By Clint Confehr
MURFREESBORO, TN — A holiday meal at the Patterson Park Community Center was served recently when volunteers sought to provide for people with friends and relatives who are incarcerated.
The outreach was on behalf of Rutherford County Adult Detention Center inmates, according to organizers of the community event. The volunteers point to this plaintive fact; the holiday season is a festive time that includes poignant reality.
“Every single person is important,” the Rev. Chris Warren of First Cumberland Presbyterian Church told well over 100 people. “Your family member who’s not here is important… People need to know they are loved.”
Pastor Brian Stowers of Manchester, his wife, Ellen, and their foster child said they were invited by a friend of a friend on a request from an incarcerated parent. The Stowers complimented the abundance of resources.
“It’s just amazing that so many agencies came together under one roof,” said Stowers. His wife added, “They’re being the hands and feet of Christ.”
‘They’ include Dawn Rhodes who volunteers with Community Action Committee members who joined forces after racist vandals desecrated a church in September 2018. Now, “whenever there’s a need,” Rhodes responds. Also serving Nov. 19 were Horace Marable of Agape Outreach. Sheral Barney and Stacy Dunaway volunteered as Mormons for their faith’s food and service project. Rhodes also thanked United Methodists, the Advent Lutheran Church, Look Along the Road Ministries, Helping One Another, Fire Church, and Destiny Center.
Lisa Marchesoni, the sheriff’s public information officer, helped plan the event and thanked “volunteers who came together to show love to inmates’ families.”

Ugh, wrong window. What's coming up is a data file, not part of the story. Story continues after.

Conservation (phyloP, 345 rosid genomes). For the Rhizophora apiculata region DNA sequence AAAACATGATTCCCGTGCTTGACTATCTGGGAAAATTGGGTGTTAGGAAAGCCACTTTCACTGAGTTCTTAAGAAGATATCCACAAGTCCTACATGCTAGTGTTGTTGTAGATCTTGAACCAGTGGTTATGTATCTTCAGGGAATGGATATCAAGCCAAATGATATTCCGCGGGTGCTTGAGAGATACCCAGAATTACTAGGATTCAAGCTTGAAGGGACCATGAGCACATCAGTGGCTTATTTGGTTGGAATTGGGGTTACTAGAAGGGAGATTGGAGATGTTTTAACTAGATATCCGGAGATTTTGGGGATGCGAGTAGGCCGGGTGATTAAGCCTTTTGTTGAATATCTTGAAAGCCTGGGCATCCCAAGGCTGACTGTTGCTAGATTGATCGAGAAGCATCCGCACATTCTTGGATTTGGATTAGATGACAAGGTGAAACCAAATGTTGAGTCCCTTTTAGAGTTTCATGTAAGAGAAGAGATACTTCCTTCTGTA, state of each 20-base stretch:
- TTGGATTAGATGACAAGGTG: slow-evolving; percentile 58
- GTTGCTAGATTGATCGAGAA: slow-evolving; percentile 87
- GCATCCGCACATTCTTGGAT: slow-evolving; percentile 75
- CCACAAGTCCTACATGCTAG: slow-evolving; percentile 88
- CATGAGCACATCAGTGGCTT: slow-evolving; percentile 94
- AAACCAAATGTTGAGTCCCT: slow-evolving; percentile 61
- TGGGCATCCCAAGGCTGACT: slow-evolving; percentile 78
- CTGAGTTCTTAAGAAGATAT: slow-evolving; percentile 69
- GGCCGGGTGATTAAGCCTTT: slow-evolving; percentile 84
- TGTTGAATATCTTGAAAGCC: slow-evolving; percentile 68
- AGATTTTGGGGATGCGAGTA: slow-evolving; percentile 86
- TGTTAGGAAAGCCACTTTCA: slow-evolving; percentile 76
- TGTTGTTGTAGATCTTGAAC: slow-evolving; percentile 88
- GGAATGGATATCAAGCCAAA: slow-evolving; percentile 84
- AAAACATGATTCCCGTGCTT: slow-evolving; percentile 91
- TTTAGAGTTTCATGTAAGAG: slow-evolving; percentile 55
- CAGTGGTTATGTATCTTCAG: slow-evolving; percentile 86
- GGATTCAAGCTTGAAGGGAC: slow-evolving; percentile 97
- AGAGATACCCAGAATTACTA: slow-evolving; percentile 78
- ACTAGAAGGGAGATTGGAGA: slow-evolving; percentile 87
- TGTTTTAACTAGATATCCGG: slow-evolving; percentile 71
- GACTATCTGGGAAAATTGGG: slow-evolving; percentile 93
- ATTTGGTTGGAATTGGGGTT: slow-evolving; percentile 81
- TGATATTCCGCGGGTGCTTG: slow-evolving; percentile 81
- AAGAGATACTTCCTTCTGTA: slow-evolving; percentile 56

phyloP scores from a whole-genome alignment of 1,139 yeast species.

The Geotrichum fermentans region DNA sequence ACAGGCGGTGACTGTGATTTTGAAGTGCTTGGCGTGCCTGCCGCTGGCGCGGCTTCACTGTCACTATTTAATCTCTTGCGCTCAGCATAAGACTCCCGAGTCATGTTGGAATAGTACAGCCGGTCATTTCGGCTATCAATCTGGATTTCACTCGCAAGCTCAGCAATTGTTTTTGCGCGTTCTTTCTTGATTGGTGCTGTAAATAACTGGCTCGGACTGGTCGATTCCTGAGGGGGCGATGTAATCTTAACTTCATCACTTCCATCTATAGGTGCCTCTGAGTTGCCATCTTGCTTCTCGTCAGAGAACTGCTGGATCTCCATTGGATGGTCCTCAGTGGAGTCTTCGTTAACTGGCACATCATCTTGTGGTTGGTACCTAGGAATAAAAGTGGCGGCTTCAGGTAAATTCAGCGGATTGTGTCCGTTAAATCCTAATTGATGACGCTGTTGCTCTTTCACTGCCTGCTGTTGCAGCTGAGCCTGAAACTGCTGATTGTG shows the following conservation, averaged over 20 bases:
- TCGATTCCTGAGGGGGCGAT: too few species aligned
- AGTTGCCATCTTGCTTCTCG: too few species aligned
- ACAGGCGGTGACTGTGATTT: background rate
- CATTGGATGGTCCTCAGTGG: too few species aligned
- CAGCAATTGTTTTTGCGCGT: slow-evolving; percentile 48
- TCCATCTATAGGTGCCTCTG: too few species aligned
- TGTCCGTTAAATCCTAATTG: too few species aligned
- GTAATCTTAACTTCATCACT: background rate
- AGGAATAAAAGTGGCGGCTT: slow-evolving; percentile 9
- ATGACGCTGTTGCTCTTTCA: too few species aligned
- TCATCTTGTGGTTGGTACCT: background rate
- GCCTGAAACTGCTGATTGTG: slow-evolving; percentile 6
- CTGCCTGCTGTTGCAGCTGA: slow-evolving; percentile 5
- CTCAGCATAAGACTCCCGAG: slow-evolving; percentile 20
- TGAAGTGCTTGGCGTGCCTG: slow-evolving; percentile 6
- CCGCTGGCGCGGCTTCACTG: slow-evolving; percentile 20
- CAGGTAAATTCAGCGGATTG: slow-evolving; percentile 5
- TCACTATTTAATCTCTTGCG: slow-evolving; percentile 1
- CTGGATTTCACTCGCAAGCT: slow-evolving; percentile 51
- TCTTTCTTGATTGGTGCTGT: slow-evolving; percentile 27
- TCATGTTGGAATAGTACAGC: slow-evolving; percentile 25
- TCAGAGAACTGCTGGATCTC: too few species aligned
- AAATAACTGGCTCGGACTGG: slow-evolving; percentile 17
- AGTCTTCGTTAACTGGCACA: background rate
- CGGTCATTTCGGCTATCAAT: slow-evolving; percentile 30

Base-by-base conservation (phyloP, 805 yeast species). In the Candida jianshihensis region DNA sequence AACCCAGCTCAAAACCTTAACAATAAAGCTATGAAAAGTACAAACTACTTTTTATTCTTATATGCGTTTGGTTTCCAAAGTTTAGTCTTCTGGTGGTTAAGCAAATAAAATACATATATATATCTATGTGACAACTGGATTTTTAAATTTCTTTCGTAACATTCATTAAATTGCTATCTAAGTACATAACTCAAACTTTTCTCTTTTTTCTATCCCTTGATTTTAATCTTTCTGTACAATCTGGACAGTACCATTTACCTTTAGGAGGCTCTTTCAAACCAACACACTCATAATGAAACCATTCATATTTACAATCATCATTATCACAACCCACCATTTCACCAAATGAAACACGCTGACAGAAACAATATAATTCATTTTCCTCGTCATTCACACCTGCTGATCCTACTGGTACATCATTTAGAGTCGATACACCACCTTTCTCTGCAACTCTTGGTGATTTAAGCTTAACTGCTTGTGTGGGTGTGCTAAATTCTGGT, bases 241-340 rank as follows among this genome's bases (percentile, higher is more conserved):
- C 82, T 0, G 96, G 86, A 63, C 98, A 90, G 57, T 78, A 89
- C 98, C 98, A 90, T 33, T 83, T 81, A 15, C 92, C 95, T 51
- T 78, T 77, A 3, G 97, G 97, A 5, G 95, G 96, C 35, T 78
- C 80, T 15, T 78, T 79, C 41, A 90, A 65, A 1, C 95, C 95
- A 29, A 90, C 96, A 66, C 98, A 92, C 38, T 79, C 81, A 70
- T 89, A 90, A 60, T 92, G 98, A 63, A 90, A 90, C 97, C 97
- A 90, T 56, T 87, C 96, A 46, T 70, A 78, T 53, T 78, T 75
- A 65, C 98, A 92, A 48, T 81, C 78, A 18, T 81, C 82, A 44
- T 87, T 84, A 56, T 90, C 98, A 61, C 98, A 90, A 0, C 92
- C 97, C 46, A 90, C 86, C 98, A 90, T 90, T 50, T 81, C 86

Retired Baptist pastor Richard Sibert said the organizing committee met on Wednesdays for several months to do something that addresses this reality: inmates “are separated from their families.”
Members of Rockvale High School’s Family Careers and Community Leaders of America served on the food line.
“I was stunned there were so many volunteers who care,” Marchesoni said. “One grandmother was grateful that her grandchildren were treated so well.”
Marchesoni is the friend of a friend who called nearly 100 people named by inmates so they’d know about the event.
It’s “important,” Rhodes said, for inmates’ families “to connect with other families, build a rapport and hopefully exchange contacts so they would have a resource pool” and a “perspective on how to approach things and be respectful.”
Encouraging words to inmates’ relatives were delivered by Kevin Henderson, chief deputy over the adult detention center. He speaks with inmates daily and recommends that they “change their mindset.”
Of nearly 740 people housed by the county, about 130 are inmates serving state sentences closer to where their relatives live, Henderson said. They’re usually convicted for lesser offenses with terms of six years or less.
The senior corrections officer and other volunteers acknowledged the abundance of people available to serve. They outnumbered those who were invited. Asked why, Henderson said it seems that too many male inmates “have multiple babies’ mammas, so there’s conflict. Sometimes families cut them off. They’ve been in and out and in. People get tired.”
The holiday meal in a city gymnasium allowed social connections between people with a desire to serve a perceived need.
“I was astounded by the amount of food available,” Rhodes said a few days later when she contemplated what might develop as a result of the event. That might be a partnership, or a service project with children of the families invited to the holiday meal, she said, adding, maybe they’ll discover what the children would change in their community.
“I don’t know what will come of it,” Rhodes said, “but this is an idea.”